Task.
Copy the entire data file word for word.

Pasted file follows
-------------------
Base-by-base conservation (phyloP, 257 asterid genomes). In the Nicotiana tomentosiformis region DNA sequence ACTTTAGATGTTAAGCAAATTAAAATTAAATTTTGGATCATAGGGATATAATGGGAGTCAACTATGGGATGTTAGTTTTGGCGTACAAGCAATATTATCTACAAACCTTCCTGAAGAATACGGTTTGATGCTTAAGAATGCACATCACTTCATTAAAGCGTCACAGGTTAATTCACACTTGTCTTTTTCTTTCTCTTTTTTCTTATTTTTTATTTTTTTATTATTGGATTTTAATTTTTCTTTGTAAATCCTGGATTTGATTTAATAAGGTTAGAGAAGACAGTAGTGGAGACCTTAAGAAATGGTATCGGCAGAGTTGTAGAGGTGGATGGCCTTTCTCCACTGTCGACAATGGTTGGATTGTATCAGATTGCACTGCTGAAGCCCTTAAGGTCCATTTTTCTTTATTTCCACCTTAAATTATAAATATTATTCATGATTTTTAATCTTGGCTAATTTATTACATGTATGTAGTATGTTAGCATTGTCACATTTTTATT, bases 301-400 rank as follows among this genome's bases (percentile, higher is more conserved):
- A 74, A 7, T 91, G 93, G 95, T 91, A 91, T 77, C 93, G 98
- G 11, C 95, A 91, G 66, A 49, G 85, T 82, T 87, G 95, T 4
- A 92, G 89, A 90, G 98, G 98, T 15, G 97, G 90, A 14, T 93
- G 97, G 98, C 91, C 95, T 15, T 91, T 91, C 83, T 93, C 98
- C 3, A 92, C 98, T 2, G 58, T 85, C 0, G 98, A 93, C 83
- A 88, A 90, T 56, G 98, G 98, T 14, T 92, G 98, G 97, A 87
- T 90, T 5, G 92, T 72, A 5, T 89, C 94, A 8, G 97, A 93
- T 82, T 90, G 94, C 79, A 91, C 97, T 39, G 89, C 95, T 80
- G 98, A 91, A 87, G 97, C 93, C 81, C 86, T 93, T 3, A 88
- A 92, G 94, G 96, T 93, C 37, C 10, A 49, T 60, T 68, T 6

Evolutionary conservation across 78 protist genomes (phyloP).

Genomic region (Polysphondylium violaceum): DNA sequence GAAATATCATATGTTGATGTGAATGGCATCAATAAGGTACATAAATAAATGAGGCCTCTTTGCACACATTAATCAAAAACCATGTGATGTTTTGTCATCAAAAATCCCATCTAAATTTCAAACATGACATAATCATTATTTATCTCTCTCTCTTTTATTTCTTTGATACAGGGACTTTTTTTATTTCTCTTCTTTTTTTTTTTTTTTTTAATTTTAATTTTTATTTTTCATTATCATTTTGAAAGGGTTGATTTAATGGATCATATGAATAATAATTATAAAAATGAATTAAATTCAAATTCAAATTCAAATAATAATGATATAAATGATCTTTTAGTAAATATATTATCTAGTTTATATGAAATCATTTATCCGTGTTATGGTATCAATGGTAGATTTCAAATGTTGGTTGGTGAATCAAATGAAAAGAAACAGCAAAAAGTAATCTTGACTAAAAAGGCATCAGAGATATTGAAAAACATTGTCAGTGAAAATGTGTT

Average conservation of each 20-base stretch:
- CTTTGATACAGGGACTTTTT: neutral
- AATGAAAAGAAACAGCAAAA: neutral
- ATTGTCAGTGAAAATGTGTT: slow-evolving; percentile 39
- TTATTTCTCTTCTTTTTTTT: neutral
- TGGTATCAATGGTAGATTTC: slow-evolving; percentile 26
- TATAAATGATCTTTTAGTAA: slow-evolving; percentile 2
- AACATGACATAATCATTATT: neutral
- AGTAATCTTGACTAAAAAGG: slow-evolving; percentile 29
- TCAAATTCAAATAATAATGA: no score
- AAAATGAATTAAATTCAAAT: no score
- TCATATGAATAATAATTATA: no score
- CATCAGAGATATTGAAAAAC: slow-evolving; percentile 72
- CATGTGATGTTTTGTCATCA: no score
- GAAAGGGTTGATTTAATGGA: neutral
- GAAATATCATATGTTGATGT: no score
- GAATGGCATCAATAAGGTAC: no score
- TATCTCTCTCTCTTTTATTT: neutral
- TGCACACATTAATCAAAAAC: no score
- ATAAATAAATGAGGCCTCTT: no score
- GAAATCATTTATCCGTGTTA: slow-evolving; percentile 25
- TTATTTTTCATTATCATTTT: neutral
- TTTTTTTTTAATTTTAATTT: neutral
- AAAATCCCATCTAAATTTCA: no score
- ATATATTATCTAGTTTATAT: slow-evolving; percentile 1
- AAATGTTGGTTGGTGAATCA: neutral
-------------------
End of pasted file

Base-by-base conservation (phyloP, 257 asterid genomes). In the Nicotiana tomentosiformis region DNA sequence ACTTTAGATGTTAAGCAAATTAAAATTAAATTTTGGATCATAGGGATATAATGGGAGTCAACTATGGGATGTTAGTTTTGGCGTACAAGCAATATTATCTACAAACCTTCCTGAAGAATACGGTTTGATGCTTAAGAATGCACATCACTTCATTAAAGCGTCACAGGTTAATTCACACTTGTCTTTTTCTTTCTCTTTTTTCTTATTTTTTATTTTTTTATTATTGGATTTTAATTTTTCTTTGTAAATCCTGGATTTGATTTAATAAGGTTAGAGAAGACAGTAGTGGAGACCTTAAGAAATGGTATCGGCAGAGTTGTAGAGGTGGATGGCCTTTCTCCACTGTCGACAATGGTTGGATTGTATCAGATTGCACTGCTGAAGCCCTTAAGGTCCATTTTTCTTTATTTCCACCTTAAATTATAAATATTATTCATGATTTTTAATCTTGGCTAATTTATTACATGTATGTAGTATGTTAGCATTGTCACATTTTTATT, bases 301-400 rank as follows among this genome's bases (percentile, higher is more conserved):
- A 74, A 7, T 91, G 93, G 95, T 91, A 91, T 77, C 93, G 98
- G 11, C 95, A 91, G 66, A 49, G 85, T 82, T 87, G 95, T 4
- A 92, G 89, A 90, G 98, G 98, T 15, G 97, G 90, A 14, T 93
- G 97, G 98, C 91, C 95, T 15, T 91, T 91, C 83, T 93, C 98
- C 3, A 92, C 98, T 2, G 58, T 85, C 0, G 98, A 93, C 83
- A 88, A 90, T 56, G 98, G 98, T 14, T 92, G 98, G 97, A 87
- T 90, T 5, G 92, T 72, A 5, T 89, C 94, A 8, G 97, A 93
- T 82, T 90, G 94, C 79, A 91, C 97, T 39, G 89, C 95, T 80
- G 98, A 91, A 87, G 97, C 93, C 81, C 86, T 93, T 3, A 88
- A 92, G 94, G 96, T 93, C 37, C 10, A 49, T 60, T 68, T 6

Evolutionary conservation across 78 protist genomes (phyloP).

Genomic region (Polysphondylium violaceum): DNA sequence GAAATATCATATGTTGATGTGAATGGCATCAATAAGGTACATAAATAAATGAGGCCTCTTTGCACACATTAATCAAAAACCATGTGATGTTTTGTCATCAAAAATCCCATCTAAATTTCAAACATGACATAATCATTATTTATCTCTCTCTCTTTTATTTCTTTGATACAGGGACTTTTTTTATTTCTCTTCTTTTTTTTTTTTTTTTTAATTTTAATTTTTATTTTTCATTATCATTTTGAAAGGGTTGATTTAATGGATCATATGAATAATAATTATAAAAATGAATTAAATTCAAATTCAAATTCAAATAATAATGATATAAATGATCTTTTAGTAAATATATTATCTAGTTTATATGAAATCATTTATCCGTGTTATGGTATCAATGGTAGATTTCAAATGTTGGTTGGTGAATCAAATGAAAAGAAACAGCAAAAAGTAATCTTGACTAAAAAGGCATCAGAGATATTGAAAAACATTGTCAGTGAAAATGTGTT

Average conservation of each 20-base stretch:
- CTTTGATACAGGGACTTTTT: neutral
- AATGAAAAGAAACAGCAAAA: neutral
- ATTGTCAGTGAAAATGTGTT: slow-evolving; percentile 39
- TTATTTCTCTTCTTTTTTTT: neutral
- TGGTATCAATGGTAGATTTC: slow-evolving; percentile 26
- TATAAATGATCTTTTAGTAA: slow-evolving; percentile 2
- AACATGACATAATCATTATT: neutral
- AGTAATCTTGACTAAAAAGG: slow-evolving; percentile 29
- TCAAATTCAAATAATAATGA: no score
- AAAATGAATTAAATTCAAAT: no score
- TCATATGAATAATAATTATA: no score
- CATCAGAGATATTGAAAAAC: slow-evolving; percentile 72
- CATGTGATGTTTTGTCATCA: no score
- GAAAGGGTTGATTTAATGGA: neutral
- GAAATATCATATGTTGATGT: no score
- GAATGGCATCAATAAGGTAC: no score
- TATCTCTCTCTCTTTTATTT: neutral
- TGCACACATTAATCAAAAAC: no score
- ATAAATAAATGAGGCCTCTT: no score
- GAAATCATTTATCCGTGTTA: slow-evolving; percentile 25
- TTATTTTTCATTATCATTTT: neutral
- TTTTTTTTTAATTTTAATTT: neutral
- AAAATCCCATCTAAATTTCA: no score
- ATATATTATCTAGTTTATAT: slow-evolving; percentile 1
- AAATGTTGGTTGGTGAATCA: neutral